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    Borderline Personality Disorder Test: 3 Minute BPD Self

    Complete the following borderline personality disorder test to determine the likelihood that you or a loved one are exhibiting symptoms of the disorder.

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    Borderline Personality Disorder Test

    Borderline Personality Disorder Test Complete the following to get an assessment on the likelihood that you or a loved one is displaying symptoms of borderline personality disorder. All results are completely private.

    Medically reviewed by:

    Randy Bressler, PsyD.

    Who Is This Quiz For? How Accurate Is It? Borderline Personality Disorder FAQs

    Who Is This Borderline Personality Disorder Quiz For?

    The questions below relate to life experiences common among people who have borderline personality disorder. Please read each question carefully, and indicate how often you have experienced the same or similar challenges in the past few weeks.

    If you are taking the quiz for someone else such as a husband, wife, boyfriend, girlfriend, parent, or child you should provide answers you think they’d supply. Ideally you’ll have the loved one complete the test themselves and take the results to a doctor or licensed professional.

    How Accurate Is It?

    This quiz is NOT a diagnostic tool. Mental health disorders can only be diagnosed by a licensed mental health professional or doctor.

    Psycom believes assessments can be a valuable first step toward getting treatment. All too often people stop short of seeking help out of fear their concerns aren’t legitimate or severe enough to warrant professional intervention.

    Your privacy is important to us. All results are completely anonymous.

    Borderline Personality Disorder FAQs

    How is borderline personality disorder (BPD) diagnosed?

    There is no definitive test to diagnose borderline personality disorder (BPD). It is diagnosed through a clinical interview with a licensed mental health professional, explains Simon A. Rego, PsyD, chief psychologist at Montefiore Medical Center and Associate Professor of Psychiatry and Behavioral Sciences at Albert Einstein College of Medicine, both in New York City.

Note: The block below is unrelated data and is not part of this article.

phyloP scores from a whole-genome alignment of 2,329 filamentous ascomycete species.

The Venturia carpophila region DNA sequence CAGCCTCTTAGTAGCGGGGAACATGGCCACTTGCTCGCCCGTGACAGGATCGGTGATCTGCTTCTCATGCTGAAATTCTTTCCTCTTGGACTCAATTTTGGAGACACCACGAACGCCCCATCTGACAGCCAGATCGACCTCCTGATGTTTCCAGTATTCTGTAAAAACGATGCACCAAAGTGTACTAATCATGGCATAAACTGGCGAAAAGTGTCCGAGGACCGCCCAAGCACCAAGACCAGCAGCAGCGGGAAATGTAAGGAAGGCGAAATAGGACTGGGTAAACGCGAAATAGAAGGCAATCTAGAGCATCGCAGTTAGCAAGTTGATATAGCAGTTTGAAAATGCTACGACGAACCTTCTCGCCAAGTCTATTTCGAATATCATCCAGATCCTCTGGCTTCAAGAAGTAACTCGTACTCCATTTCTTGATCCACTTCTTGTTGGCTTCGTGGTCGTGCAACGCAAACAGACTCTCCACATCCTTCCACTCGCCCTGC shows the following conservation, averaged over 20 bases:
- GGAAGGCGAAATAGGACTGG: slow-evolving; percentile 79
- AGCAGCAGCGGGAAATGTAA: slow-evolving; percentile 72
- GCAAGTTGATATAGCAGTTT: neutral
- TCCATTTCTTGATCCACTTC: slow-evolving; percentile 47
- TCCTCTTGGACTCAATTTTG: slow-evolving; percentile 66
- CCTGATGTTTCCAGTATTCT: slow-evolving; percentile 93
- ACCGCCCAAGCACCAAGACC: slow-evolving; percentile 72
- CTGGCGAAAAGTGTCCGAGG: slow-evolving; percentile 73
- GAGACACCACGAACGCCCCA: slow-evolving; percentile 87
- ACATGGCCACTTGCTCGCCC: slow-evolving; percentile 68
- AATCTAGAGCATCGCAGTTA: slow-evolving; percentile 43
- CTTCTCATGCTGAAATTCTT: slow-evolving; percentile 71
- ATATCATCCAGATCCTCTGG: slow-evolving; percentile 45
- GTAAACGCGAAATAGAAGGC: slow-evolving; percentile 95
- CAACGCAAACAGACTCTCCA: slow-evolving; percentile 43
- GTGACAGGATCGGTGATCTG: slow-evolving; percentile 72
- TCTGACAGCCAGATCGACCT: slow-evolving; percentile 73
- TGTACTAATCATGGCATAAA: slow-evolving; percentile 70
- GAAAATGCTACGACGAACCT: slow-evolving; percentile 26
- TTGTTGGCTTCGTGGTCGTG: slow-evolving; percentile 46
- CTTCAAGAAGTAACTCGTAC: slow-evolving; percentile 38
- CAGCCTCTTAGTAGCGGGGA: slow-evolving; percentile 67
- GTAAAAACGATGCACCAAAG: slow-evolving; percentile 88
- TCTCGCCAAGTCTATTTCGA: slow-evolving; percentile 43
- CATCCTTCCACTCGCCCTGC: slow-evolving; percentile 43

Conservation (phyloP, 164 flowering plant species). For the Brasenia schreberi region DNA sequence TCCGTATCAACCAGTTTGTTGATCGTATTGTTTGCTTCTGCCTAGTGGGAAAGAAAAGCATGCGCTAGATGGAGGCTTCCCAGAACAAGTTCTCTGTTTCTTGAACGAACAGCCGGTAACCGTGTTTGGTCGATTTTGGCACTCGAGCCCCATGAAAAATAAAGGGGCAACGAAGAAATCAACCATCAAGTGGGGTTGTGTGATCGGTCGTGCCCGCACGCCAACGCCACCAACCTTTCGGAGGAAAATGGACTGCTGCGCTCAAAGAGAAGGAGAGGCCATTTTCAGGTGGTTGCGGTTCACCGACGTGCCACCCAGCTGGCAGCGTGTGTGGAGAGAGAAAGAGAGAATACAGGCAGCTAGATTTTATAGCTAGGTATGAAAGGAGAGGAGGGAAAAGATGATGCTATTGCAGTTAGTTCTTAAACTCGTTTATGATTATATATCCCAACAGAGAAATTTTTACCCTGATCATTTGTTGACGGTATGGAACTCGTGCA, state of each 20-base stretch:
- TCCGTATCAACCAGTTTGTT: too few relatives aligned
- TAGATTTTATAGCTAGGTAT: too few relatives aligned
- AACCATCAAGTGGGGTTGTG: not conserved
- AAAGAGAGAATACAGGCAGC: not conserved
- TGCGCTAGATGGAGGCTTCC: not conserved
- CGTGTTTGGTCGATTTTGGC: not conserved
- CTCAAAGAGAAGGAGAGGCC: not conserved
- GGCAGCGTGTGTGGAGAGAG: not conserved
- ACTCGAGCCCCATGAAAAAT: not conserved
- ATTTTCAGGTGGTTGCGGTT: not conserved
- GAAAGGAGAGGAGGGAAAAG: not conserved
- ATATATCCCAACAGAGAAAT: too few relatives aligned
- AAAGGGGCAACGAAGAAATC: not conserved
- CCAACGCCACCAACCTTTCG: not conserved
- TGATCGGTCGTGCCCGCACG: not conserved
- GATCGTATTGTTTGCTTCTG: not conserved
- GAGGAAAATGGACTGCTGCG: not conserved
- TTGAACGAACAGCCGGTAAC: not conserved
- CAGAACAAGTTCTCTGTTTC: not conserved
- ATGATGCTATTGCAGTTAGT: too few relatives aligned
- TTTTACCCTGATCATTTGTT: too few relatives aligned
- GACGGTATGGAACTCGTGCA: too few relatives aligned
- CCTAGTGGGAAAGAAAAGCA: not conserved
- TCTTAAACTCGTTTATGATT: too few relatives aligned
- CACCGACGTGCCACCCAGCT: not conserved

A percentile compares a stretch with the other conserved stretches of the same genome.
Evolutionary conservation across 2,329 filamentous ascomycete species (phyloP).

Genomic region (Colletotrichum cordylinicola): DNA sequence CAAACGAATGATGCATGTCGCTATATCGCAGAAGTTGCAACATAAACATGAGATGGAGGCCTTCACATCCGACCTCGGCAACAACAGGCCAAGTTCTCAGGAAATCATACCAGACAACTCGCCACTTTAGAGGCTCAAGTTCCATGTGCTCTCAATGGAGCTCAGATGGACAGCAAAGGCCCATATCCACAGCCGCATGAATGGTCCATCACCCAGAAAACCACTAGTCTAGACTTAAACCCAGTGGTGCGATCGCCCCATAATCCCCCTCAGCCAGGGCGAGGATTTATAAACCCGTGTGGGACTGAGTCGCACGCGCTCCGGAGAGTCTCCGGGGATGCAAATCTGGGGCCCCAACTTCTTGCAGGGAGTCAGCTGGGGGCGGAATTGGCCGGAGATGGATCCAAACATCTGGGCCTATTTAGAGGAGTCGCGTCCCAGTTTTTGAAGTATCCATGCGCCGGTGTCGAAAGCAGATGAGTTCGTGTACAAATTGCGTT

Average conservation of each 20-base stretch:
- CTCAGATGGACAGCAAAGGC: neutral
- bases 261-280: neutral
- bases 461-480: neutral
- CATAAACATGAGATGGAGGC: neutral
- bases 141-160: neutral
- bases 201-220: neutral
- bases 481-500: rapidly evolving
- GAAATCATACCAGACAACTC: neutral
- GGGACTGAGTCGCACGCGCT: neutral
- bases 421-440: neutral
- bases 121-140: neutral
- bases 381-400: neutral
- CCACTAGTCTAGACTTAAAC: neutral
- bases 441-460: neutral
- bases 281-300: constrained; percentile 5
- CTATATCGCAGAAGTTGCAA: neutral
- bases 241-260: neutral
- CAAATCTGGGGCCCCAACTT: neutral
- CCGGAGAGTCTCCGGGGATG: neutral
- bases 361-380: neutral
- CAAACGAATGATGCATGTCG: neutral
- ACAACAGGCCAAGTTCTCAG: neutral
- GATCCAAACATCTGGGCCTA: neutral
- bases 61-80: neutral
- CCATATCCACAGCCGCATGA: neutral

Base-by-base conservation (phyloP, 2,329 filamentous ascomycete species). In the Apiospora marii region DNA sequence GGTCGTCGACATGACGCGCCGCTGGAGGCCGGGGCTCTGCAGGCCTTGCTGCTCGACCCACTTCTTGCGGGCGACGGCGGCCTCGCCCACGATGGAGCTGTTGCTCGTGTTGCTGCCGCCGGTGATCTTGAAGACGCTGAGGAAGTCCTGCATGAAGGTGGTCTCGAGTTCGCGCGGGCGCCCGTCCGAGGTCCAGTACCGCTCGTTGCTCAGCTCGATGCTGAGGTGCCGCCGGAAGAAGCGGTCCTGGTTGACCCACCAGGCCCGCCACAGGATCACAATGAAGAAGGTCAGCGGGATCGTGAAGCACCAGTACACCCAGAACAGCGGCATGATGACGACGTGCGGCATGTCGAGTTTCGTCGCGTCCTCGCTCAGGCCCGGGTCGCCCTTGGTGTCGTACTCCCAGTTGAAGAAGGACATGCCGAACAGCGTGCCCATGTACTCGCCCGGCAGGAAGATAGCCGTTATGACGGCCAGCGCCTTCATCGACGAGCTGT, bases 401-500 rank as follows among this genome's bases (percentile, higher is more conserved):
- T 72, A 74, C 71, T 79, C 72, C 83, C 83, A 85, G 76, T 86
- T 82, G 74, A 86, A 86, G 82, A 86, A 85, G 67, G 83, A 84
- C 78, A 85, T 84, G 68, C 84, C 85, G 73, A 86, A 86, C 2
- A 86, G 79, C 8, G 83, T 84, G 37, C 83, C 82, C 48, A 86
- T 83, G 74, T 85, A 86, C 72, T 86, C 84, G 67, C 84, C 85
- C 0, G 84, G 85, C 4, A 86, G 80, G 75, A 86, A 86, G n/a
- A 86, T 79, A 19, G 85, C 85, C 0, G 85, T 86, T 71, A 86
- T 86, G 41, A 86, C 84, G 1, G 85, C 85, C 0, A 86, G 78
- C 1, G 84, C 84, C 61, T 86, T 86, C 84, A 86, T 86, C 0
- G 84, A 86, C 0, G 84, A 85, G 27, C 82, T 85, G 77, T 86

The mental health professional may ask the person to complete some assessment measures to aid in the diagnosis. They may also talk with the person’s previous health care providers, look at earlier medical evaluations, and conduct interviews with friends and family.1

    Who can diagnose borderline personality disorder?

    What proportion of people with borderline personality disorder are women?

    How long does it take to diagnose borderline personality disorder?

    Why are more women diagnosed with borderline personality disorder?

    What can borderline personality disorder be mistaken for?

    What are the criteria for borderline personality disorder?

    What does it feel like to have borderline personality disorder?

    Can BPD go away? Article Sources

    Last Updated: Nov 11, 2021

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    Source : www.psycom.net

    Diagnosis

    Read about diagnosing borderline personality disorder (BPD). If your GP suspects BPD, you'll usually be referred to your local community mental health team (CMHT).

    Diagnosis - Borderline personality disorder

    See your GP if you're concerned that you have borderline personality disorder (BPD). They may ask about your symptoms and how they're affecting your quality of life.